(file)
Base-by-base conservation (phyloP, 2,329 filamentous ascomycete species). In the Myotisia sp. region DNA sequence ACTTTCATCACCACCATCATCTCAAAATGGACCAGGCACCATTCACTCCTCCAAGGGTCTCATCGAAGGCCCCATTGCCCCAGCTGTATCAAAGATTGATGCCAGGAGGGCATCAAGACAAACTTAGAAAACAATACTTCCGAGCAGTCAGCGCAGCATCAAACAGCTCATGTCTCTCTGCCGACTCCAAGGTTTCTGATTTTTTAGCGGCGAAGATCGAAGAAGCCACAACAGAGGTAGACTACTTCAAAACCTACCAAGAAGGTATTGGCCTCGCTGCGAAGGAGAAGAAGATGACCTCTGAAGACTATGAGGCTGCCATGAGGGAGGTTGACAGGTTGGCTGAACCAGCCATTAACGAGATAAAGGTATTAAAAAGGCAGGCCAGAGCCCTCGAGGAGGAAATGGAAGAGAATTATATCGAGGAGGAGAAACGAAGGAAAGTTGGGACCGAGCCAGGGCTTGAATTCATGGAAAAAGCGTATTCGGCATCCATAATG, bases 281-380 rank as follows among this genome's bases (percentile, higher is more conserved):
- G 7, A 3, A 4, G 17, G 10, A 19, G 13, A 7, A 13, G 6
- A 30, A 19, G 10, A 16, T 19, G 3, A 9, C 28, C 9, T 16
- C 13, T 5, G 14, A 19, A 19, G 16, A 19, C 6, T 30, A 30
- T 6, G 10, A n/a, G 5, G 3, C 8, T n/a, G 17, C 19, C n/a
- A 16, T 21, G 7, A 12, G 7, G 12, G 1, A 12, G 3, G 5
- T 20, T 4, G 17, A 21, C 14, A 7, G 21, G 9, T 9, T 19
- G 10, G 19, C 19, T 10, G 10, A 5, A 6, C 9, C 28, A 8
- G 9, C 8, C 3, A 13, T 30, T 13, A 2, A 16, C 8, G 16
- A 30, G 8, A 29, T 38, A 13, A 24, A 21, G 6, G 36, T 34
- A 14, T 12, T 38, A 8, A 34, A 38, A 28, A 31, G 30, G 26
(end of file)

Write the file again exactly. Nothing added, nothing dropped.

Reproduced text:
Base-by-base conservation (phyloP, 2,329 filamentous ascomycete species). In the Myotisia sp. region DNA sequence ACTTTCATCACCACCATCATCTCAAAATGGACCAGGCACCATTCACTCCTCCAAGGGTCTCATCGAAGGCCCCATTGCCCCAGCTGTATCAAAGATTGATGCCAGGAGGGCATCAAGACAAACTTAGAAAACAATACTTCCGAGCAGTCAGCGCAGCATCAAACAGCTCATGTCTCTCTGCCGACTCCAAGGTTTCTGATTTTTTAGCGGCGAAGATCGAAGAAGCCACAACAGAGGTAGACTACTTCAAAACCTACCAAGAAGGTATTGGCCTCGCTGCGAAGGAGAAGAAGATGACCTCTGAAGACTATGAGGCTGCCATGAGGGAGGTTGACAGGTTGGCTGAACCAGCCATTAACGAGATAAAGGTATTAAAAAGGCAGGCCAGAGCCCTCGAGGAGGAAATGGAAGAGAATTATATCGAGGAGGAGAAACGAAGGAAAGTTGGGACCGAGCCAGGGCTTGAATTCATGGAAAAAGCGTATTCGGCATCCATAATG, bases 281-380 rank as follows among this genome's bases (percentile, higher is more conserved):
- G 7, A 3, A 4, G 17, G 10, A 19, G 13, A 7, A 13, G 6
- A 30, A 19, G 10, A 16, T 19, G 3, A 9, C 28, C 9, T 16
- C 13, T 5, G 14, A 19, A 19, G 16, A 19, C 6, T 30, A 30
- T 6, G 10, A n/a, G 5, G 3, C 8, T n/a, G 17, C 19, C n/a
- A 16, T 21, G 7, A 12, G 7, G 12, G 1, A 12, G 3, G 5
- T 20, T 4, G 17, A 21, C 14, A 7, G 21, G 9, T 9, T 19
- G 10, G 19, C 19, T 10, G 10, A 5, A 6, C 9, C 28, A 8
- G 9, C 8, C 3, A 13, T 30, T 13, A 2, A 16, C 8, G 16
- A 30, G 8, A 29, T 38, A 13, A 24, A 21, G 6, G 36, T 34
- A 14, T 12, T 38, A 8, A 34, A 38, A 28, A 31, G 30, G 26